Posted On 17th December 2013

If you already work for Apple, LinkedIn, a firm of 3D printers or the Chinese Navy this article is not for you. Good luck ruling the world of the future. If you do.

As for the rest of us…..

I’m 43 years of age. Ten years ago economists were predicting I would live through an unending boom. Now they tell forty-somethings we are going to die in brutal poverty.

We won’t even have our own Charles Dickens to write about it because schools are pumping out “Millennials” who can’t write. I doubt the selfie is going to have the same impact on social reform “A Christmas Carol” did. Or so the education experts of the Pisa Group conclude.

Furthermore, I’d better buy air-conditioning with my last pay cheque because by the time I retire in 2231 AD at the new, necessary retirement age of 161, England average’s summer daylight temperature will make the Mojave Desert look like Santa’s kind of place.

Finally economists, social scientists, climatologists, politicians and citizen journalists will be more powerful than ever and unless you happen to be the CEO of Apple or command the aircraft carrier Mao Zedong you’ll have to listen to them.

What staggers me about all these predictions is not that they are made (people are paid very well to make them) but that anyone bothers to listen.

Take economists. Seriously, take them. There must be an urban regeneration project somewhere that needs unskilled manual labour and they seem ideal. They could lift bricks and dig drainage ditches and clear away twenty years of rusting soft drink cans. It’s an ideal use!

Economists are the most lavishly funded branch of the social sciences and, so we were told, had replaced artists as our guide to the human future. They “knew”.

When almost none of them predicted the crash of 2008-2013 and today’s tepid recovery you’d have thought they’d disappear into the same shamed category as clairvoyants and faith healers. Alas not. They are there. Still there. Pumping out numbers on enormous salaries and winning headlines for work that will be proved wrong by the passage of time. Possibly before it’s published.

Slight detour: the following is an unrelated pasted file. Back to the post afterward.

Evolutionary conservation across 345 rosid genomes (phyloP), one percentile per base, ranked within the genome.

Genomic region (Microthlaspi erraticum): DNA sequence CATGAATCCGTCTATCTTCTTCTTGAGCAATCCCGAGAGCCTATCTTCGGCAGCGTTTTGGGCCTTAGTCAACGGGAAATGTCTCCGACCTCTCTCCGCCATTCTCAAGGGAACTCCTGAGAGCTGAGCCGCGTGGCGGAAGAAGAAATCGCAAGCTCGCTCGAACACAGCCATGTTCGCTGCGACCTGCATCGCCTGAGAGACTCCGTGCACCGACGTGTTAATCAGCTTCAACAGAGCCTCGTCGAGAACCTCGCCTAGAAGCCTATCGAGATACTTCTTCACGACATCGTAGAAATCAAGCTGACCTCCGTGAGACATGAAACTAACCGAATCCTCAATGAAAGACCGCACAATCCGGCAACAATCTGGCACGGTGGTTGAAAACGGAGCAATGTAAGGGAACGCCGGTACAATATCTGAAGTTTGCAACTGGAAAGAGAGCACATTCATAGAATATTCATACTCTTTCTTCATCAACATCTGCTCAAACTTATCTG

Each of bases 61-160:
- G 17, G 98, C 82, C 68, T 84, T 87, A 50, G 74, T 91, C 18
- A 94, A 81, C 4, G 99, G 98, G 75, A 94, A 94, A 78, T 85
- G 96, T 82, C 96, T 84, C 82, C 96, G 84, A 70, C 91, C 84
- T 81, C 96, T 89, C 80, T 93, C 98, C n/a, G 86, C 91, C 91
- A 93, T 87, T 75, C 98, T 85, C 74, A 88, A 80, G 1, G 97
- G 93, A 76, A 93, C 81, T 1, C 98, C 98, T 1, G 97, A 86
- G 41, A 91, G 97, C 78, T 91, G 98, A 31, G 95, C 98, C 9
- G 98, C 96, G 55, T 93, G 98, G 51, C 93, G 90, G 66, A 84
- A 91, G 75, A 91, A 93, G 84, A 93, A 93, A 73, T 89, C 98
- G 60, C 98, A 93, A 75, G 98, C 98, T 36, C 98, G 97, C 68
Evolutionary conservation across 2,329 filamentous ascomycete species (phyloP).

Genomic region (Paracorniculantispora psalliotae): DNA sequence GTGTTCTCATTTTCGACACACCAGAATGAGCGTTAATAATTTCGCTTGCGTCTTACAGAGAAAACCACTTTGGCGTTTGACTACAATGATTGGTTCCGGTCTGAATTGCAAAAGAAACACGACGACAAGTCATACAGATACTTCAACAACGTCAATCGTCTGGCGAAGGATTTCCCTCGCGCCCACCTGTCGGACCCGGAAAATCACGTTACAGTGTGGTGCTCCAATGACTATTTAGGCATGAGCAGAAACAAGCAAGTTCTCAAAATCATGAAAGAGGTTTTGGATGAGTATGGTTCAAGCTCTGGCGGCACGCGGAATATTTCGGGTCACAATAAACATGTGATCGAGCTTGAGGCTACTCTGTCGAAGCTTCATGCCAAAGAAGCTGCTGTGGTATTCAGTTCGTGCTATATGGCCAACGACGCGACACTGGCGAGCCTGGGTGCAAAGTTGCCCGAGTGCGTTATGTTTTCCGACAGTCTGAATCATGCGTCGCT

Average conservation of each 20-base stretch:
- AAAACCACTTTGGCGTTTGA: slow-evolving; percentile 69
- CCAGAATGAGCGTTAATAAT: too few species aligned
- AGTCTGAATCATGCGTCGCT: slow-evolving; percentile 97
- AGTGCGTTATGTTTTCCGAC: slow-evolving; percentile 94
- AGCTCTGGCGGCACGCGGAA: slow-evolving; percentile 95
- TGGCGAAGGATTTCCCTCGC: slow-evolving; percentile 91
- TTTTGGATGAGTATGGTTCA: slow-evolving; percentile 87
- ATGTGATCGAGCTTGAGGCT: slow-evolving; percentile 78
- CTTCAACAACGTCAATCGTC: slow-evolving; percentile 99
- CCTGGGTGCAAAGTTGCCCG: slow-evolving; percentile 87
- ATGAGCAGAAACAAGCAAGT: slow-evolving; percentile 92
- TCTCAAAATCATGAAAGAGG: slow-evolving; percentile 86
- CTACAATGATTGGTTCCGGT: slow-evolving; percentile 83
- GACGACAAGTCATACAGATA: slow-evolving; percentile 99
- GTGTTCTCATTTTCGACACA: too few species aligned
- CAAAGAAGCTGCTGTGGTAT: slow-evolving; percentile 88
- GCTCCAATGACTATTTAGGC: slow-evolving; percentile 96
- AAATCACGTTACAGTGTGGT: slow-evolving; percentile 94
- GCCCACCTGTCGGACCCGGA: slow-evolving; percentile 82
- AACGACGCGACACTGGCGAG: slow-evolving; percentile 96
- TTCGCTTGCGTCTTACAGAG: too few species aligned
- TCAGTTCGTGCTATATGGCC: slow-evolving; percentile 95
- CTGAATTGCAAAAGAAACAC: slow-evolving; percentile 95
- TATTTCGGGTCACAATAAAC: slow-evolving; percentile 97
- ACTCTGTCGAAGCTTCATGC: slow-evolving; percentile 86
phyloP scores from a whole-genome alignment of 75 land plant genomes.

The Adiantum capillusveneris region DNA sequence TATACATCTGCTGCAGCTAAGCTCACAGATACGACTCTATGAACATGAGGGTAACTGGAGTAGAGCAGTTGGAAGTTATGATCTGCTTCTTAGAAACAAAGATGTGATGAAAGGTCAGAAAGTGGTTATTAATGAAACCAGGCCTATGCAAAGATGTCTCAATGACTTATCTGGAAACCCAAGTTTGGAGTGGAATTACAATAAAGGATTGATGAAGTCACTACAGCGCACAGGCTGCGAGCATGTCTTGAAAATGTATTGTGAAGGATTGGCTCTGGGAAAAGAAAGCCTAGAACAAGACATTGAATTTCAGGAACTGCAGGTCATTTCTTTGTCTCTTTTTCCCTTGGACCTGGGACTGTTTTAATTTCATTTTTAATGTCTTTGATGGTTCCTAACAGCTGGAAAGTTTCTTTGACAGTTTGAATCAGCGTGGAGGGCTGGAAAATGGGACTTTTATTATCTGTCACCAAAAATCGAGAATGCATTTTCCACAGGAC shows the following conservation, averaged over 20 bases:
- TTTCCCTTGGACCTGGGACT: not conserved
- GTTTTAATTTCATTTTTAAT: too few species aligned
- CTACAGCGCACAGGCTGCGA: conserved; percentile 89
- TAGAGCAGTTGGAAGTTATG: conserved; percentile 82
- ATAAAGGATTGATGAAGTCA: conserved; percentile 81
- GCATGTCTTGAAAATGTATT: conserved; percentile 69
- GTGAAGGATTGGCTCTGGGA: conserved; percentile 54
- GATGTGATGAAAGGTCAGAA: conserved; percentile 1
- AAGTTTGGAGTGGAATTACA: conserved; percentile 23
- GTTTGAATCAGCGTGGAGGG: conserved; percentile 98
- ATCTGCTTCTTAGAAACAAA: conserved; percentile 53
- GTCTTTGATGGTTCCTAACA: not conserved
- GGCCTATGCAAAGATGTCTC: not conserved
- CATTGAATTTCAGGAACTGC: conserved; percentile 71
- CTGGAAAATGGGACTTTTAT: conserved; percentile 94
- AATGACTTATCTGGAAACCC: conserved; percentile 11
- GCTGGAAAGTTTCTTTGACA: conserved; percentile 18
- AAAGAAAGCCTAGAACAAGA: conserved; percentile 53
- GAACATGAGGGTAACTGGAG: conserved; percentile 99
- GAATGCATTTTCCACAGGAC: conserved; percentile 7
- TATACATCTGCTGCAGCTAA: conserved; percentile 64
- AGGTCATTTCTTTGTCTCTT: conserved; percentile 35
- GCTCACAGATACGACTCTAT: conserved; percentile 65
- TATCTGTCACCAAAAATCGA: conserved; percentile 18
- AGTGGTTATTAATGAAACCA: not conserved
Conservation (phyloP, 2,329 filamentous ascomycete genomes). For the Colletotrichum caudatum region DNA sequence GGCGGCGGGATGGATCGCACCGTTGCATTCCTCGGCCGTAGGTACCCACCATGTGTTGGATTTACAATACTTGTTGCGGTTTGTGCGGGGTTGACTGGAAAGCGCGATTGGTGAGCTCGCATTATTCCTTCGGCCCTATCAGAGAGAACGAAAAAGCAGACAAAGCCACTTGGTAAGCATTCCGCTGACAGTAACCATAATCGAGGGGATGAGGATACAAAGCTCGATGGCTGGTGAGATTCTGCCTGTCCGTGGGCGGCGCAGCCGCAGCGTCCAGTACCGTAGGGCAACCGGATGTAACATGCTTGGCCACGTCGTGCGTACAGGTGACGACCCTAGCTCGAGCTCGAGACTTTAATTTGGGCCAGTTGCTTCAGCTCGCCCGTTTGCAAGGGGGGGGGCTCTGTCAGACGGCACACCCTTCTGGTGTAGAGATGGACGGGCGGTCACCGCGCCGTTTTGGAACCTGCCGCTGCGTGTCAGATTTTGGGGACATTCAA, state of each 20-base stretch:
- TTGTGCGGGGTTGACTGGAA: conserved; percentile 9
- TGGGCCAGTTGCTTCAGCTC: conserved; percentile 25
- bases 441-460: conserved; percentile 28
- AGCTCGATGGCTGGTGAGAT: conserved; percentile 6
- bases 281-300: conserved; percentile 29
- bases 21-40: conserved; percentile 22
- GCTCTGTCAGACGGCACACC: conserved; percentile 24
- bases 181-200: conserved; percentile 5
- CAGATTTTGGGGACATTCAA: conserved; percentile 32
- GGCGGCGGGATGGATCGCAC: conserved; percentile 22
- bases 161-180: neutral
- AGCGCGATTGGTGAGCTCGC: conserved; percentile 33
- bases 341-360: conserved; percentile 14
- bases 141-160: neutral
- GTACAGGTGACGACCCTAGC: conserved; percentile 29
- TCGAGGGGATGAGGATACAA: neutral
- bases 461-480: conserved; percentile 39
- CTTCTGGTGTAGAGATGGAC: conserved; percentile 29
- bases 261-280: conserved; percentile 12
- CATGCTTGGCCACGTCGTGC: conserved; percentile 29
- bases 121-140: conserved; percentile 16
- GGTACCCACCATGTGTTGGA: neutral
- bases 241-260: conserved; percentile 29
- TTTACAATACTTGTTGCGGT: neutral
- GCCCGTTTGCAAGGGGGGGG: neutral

Let’s face facts kids, we can’t predict the future. Whether its own our careers, marriages, economic fortunes, life expectancy or the weather next week (let alone 50 years from now).

We just don’t know.

The reason is what I like to call friction. Every event. Every fact, throws up a new set of facts as it interacts with reality and all those other facts. You have to build them into all your speculating. But, pretty soon, there are far too many for even the cleverest brains to follow.

“We are on a darkling plain”, as Matthew Arnold wrote, which for you millenials means someone switched the lights off. If they were ever on.

So, abandon your five strategic planning cycles, stop wasting time on long range forecasts, let your kids find their own way, make some sensible short range assumptions about your own life and get very good at opportunism and tactics.

Prediction is a bit like all those JFK assassination theories. We like them because they give us the illusion of knowledge and a sense, therefore, of control. Nah. JFK died for no better reason than a lone Marxist upset about the FBI’s treatment of his Russian wife took a mediocre rifle and got lucky with one bullet out of four.

By the way, when I was a kid the Punk generation (who were predicted to unleash anarchy on the world, not become software engineers, project managers and economists, which is what they did) used to say “When there is no future how can there be sin?”

So, happy holidays to all our readers!

David Welsh [contact-form-7 id="4" title="Contact Page Form"]